Statistics recently released from the NAR show existing homesales numbers up again. The article below is reprinted from www.cnnmoney.com.
NEW YORK (CNNMoney.com) — After surging 10% in October, sales of existing homes jumped again in November, growing 7.4% compared with October to an annualized rate of 6.54 million units, according to the National Association of Realtors.
“This clearly is a rush of first-time buyers not wanting to miss out on the tax credit,” said NAR’s chief economist, Lawrence Yun
November was originally going to be the last month in which sales to first-time homebuyers would qualify for a federal tax credit of up to $8,000. However, that deadline was extended through June.
In addition, the tax credit was expanded to cover people who already own a home. They can qualify for a $6,500 tax credit if purchase a new house before the end of June. That should encourage “trade-up” buyers.
The strength of sales in November surprised the industry. A panel of experts compiled by Briefing.com had forecast month-over-month sales growth of just 2.5% to 6.25 million from 6.1 million a month earlier.
The sales total was also a huge improvement over a year ago. Sales rose 45.7% over the paltry annualized rate of 4.49 million units during November 2008.
The contribution made by first-time buyers is evident in a separate survey NAR conducted of its members. They estimate that 51% of sales in November were by newcomers to the market, up a point from 50% in October. Normally, first timers account for about 40% of sales.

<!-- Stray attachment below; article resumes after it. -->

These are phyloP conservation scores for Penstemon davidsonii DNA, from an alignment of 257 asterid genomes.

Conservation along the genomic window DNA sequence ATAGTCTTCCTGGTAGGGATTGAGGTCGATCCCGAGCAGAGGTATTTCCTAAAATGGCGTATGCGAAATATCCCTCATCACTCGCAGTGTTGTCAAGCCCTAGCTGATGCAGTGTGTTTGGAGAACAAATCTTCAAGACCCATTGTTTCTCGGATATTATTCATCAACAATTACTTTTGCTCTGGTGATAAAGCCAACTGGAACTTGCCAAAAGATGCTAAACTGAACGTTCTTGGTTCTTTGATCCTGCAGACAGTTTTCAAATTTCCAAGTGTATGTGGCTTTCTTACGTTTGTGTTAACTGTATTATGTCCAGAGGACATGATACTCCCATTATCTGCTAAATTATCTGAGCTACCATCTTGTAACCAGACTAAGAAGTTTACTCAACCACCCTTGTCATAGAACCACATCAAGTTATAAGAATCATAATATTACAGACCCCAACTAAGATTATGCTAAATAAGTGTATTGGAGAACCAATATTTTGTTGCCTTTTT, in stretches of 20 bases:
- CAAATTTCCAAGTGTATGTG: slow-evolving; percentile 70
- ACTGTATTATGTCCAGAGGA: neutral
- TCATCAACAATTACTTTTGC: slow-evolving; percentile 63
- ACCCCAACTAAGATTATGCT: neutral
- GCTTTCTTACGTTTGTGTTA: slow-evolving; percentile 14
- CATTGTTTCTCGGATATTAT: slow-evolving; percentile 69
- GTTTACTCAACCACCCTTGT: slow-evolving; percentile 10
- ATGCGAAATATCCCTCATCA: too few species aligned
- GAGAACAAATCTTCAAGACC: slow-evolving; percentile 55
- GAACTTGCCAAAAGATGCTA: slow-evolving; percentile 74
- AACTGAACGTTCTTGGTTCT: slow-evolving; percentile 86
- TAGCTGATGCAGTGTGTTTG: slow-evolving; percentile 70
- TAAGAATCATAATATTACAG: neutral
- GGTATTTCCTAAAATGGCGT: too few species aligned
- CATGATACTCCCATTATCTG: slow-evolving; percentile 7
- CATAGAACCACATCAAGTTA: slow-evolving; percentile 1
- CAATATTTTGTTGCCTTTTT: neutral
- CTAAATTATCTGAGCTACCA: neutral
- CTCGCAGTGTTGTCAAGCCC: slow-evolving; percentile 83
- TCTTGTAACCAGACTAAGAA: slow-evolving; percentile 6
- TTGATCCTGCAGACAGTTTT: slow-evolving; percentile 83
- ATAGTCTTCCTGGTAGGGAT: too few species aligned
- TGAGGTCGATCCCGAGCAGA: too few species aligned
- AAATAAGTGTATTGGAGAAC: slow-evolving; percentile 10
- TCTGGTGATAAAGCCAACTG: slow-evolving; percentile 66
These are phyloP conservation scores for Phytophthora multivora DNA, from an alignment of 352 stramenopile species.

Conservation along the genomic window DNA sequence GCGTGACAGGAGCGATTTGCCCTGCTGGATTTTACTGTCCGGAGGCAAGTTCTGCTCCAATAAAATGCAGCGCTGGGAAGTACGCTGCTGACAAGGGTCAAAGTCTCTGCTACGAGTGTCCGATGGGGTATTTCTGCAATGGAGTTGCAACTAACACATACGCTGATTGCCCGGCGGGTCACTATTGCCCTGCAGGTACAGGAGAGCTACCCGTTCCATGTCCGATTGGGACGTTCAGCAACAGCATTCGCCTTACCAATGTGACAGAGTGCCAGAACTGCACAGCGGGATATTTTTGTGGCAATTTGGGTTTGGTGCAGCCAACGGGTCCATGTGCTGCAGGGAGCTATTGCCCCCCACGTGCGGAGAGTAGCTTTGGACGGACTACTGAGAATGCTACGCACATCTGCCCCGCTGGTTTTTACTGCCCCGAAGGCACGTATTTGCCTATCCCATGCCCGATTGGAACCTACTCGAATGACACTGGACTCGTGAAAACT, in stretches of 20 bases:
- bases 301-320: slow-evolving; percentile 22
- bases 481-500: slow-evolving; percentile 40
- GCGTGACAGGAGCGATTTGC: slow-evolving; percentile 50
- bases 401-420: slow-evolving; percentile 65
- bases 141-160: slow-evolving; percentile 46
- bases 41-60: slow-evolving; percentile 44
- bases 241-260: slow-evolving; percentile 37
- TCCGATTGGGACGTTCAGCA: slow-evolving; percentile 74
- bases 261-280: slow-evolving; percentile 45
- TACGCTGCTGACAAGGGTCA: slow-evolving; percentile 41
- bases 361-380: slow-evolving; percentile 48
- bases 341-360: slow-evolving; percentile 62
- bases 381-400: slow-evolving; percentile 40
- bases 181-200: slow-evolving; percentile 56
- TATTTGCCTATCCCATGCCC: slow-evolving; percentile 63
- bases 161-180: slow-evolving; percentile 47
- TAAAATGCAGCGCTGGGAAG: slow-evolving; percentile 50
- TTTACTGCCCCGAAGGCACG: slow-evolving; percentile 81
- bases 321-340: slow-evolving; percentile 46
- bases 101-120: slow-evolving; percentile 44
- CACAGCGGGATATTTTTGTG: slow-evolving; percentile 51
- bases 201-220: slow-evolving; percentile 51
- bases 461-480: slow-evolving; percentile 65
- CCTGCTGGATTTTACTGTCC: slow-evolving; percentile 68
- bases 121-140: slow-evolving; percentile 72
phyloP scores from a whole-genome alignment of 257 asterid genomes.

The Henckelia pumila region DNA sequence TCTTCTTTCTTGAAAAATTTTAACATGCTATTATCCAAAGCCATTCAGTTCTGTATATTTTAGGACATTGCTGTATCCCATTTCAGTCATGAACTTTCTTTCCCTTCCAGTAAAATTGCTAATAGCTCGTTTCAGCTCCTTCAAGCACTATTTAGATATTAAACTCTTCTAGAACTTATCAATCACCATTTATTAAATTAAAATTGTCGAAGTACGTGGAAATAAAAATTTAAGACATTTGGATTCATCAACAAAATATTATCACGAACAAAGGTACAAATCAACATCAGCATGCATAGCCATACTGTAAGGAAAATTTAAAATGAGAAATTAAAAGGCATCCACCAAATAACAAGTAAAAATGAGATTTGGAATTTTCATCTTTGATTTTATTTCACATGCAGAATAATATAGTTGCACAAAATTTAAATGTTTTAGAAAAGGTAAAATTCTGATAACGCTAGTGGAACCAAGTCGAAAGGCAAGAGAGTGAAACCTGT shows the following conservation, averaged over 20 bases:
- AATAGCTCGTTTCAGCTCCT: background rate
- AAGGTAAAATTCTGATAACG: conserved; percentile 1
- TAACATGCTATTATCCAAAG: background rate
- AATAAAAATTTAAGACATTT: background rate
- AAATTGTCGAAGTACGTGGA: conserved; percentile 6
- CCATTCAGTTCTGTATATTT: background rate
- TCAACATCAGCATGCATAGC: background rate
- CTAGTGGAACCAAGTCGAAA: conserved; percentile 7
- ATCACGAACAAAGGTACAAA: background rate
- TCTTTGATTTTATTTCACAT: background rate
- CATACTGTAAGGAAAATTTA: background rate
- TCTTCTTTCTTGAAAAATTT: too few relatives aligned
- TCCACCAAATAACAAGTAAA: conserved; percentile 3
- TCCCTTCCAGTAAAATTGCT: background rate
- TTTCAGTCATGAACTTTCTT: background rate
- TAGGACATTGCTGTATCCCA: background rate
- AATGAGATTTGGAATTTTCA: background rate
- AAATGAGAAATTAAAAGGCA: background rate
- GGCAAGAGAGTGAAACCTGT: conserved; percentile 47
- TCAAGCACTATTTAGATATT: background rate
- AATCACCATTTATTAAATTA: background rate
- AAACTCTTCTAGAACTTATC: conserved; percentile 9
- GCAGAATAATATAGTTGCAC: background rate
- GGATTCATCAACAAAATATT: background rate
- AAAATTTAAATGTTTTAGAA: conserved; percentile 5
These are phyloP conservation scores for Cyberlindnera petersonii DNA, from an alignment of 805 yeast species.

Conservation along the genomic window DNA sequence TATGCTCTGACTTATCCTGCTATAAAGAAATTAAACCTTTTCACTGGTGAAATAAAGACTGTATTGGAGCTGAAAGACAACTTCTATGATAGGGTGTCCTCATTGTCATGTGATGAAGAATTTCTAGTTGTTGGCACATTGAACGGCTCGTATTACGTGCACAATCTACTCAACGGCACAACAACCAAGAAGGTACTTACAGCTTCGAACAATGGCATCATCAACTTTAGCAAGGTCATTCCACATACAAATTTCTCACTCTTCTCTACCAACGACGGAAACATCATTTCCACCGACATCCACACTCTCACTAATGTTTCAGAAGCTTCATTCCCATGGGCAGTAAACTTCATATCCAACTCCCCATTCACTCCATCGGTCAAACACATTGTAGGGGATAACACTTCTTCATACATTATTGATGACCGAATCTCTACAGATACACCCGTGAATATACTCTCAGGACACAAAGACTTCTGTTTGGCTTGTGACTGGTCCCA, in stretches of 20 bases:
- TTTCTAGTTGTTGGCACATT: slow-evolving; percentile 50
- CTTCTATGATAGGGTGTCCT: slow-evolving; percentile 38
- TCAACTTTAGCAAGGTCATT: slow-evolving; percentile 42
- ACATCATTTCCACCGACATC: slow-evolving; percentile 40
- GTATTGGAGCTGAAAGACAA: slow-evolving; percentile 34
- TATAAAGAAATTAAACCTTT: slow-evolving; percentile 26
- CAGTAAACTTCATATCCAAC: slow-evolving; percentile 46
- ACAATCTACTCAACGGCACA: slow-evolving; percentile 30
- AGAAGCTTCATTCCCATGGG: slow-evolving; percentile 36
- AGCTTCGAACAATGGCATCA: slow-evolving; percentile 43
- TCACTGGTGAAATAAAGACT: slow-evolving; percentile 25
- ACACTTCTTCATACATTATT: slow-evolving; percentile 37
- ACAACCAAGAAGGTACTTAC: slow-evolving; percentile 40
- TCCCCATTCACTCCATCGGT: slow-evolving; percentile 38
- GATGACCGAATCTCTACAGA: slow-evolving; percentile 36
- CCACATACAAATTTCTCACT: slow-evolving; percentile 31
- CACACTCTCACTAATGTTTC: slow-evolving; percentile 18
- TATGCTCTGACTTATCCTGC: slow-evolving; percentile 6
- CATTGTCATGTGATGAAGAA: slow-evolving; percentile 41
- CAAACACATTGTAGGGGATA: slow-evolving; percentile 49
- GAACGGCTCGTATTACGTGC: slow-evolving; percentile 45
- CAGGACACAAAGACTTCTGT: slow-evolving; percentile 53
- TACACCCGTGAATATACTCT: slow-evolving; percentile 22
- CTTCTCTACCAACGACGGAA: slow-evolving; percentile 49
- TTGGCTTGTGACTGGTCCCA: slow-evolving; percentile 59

Also propelling sales higher were rock-bottom interest rates. The average for a 30-year, fixed-rate loan during the month was just 4.88%, down from 4.95% in October and 6.09% a year ago.
With rates that much lower, homebuyers can save more than $150 a month on a $200,000 mortgage.
The industry expects home sales to slacken December, partially because of the tax credit’s originally scheduled demise. That caused some buyers to push up their closing, stealing sales from December.
However, sales will not fall off a cliff, though, according to Walter Molony, a NAR spokesman. “The psychology seems to be turning around,” he said. “Potential buyers, who had been staying on the fence, now believe we’re at or near the market bottom.”
One X-factor, however, is the vast numbers of homes that may come to market over the next few months. There is a large “shadow inventory” — homes owned by banks and mortgage companies — that have not yet been put up for sale. It could be as many as 1.7 million units, according to First American CoreLogic.
In addition, another spate of foreclosures could be hitting the market as a number of option-ARM mortgages are set to default.
All that may drive prices down, according to Shari Olefson, author of “Foreclosure Nation: Mortgaging the American Dream.” And the impact of these renewed price declines could again alter the market psychology.
“People think that prices have bottomed,” she said. “I don’t think they have. People will see price declines and that will discourage them from buying.”
Mike Larson, a real estate analyst with Weiss Research has preached all through the bust that price declines are what will “fix” the housing crisis.
“We needed to see prices fall to make ownership competitive with renting again, and to restore the normal relationship of house prices to income,” he said. “That has now happened and you’re seeing buyers come out of the woodwork as a result.”
Still, they will have to come out in large numbers to offset the inventory overhang in some of the worst markets, according to Olefson. In the Florida condo market, for example, there is a 35-to-40 month supply of units at the current rates of sale, she said.
Prices still almost certainly have further to fall.